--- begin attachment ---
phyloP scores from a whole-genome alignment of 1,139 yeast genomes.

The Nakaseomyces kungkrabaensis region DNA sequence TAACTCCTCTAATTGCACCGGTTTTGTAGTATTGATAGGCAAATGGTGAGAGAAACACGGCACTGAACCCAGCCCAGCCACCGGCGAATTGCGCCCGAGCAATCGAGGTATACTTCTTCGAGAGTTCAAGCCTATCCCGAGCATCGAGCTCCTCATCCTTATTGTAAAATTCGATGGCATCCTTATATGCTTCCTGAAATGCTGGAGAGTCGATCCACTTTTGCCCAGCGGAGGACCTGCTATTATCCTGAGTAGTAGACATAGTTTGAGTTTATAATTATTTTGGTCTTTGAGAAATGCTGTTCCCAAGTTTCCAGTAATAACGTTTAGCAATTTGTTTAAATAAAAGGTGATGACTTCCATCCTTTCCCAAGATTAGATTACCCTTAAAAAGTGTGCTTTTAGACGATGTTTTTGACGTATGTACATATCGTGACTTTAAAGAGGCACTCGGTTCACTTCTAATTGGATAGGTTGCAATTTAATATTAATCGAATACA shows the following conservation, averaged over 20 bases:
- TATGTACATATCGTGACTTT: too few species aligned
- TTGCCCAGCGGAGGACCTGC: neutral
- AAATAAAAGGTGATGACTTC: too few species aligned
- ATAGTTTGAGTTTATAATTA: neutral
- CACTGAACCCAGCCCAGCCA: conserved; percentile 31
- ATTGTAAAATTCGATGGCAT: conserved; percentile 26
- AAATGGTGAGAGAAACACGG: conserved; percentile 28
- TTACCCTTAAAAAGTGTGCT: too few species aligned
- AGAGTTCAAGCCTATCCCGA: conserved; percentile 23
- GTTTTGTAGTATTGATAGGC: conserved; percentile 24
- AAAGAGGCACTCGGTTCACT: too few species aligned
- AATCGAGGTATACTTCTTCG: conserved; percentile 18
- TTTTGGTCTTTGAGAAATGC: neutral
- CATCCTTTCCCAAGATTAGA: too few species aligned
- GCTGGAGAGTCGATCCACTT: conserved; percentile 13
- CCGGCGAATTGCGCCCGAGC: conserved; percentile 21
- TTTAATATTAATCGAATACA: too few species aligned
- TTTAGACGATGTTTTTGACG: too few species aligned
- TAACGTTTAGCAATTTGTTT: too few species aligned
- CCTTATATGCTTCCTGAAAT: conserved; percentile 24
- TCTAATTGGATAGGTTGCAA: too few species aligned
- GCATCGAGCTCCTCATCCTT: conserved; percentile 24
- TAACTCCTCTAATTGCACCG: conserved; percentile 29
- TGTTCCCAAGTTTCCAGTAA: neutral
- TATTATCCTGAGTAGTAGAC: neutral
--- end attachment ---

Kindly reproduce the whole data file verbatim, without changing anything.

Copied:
phyloP scores from a whole-genome alignment of 1,139 yeast genomes.

The Nakaseomyces kungkrabaensis region DNA sequence TAACTCCTCTAATTGCACCGGTTTTGTAGTATTGATAGGCAAATGGTGAGAGAAACACGGCACTGAACCCAGCCCAGCCACCGGCGAATTGCGCCCGAGCAATCGAGGTATACTTCTTCGAGAGTTCAAGCCTATCCCGAGCATCGAGCTCCTCATCCTTATTGTAAAATTCGATGGCATCCTTATATGCTTCCTGAAATGCTGGAGAGTCGATCCACTTTTGCCCAGCGGAGGACCTGCTATTATCCTGAGTAGTAGACATAGTTTGAGTTTATAATTATTTTGGTCTTTGAGAAATGCTGTTCCCAAGTTTCCAGTAATAACGTTTAGCAATTTGTTTAAATAAAAGGTGATGACTTCCATCCTTTCCCAAGATTAGATTACCCTTAAAAAGTGTGCTTTTAGACGATGTTTTTGACGTATGTACATATCGTGACTTTAAAGAGGCACTCGGTTCACTTCTAATTGGATAGGTTGCAATTTAATATTAATCGAATACA shows the following conservation, averaged over 20 bases:
- TATGTACATATCGTGACTTT: too few species aligned
- TTGCCCAGCGGAGGACCTGC: neutral
- AAATAAAAGGTGATGACTTC: too few species aligned
- ATAGTTTGAGTTTATAATTA: neutral
- CACTGAACCCAGCCCAGCCA: conserved; percentile 31
- ATTGTAAAATTCGATGGCAT: conserved; percentile 26
- AAATGGTGAGAGAAACACGG: conserved; percentile 28
- TTACCCTTAAAAAGTGTGCT: too few species aligned
- AGAGTTCAAGCCTATCCCGA: conserved; percentile 23
- GTTTTGTAGTATTGATAGGC: conserved; percentile 24
- AAAGAGGCACTCGGTTCACT: too few species aligned
- AATCGAGGTATACTTCTTCG: conserved; percentile 18
- TTTTGGTCTTTGAGAAATGC: neutral
- CATCCTTTCCCAAGATTAGA: too few species aligned
- GCTGGAGAGTCGATCCACTT: conserved; percentile 13
- CCGGCGAATTGCGCCCGAGC: conserved; percentile 21
- TTTAATATTAATCGAATACA: too few species aligned
- TTTAGACGATGTTTTTGACG: too few species aligned
- TAACGTTTAGCAATTTGTTT: too few species aligned
- CCTTATATGCTTCCTGAAAT: conserved; percentile 24
- TCTAATTGGATAGGTTGCAA: too few species aligned
- GCATCGAGCTCCTCATCCTT: conserved; percentile 24
- TAACTCCTCTAATTGCACCG: conserved; percentile 29
- TGTTCCCAAGTTTCCAGTAA: neutral
- TATTATCCTGAGTAGTAGAC: neutral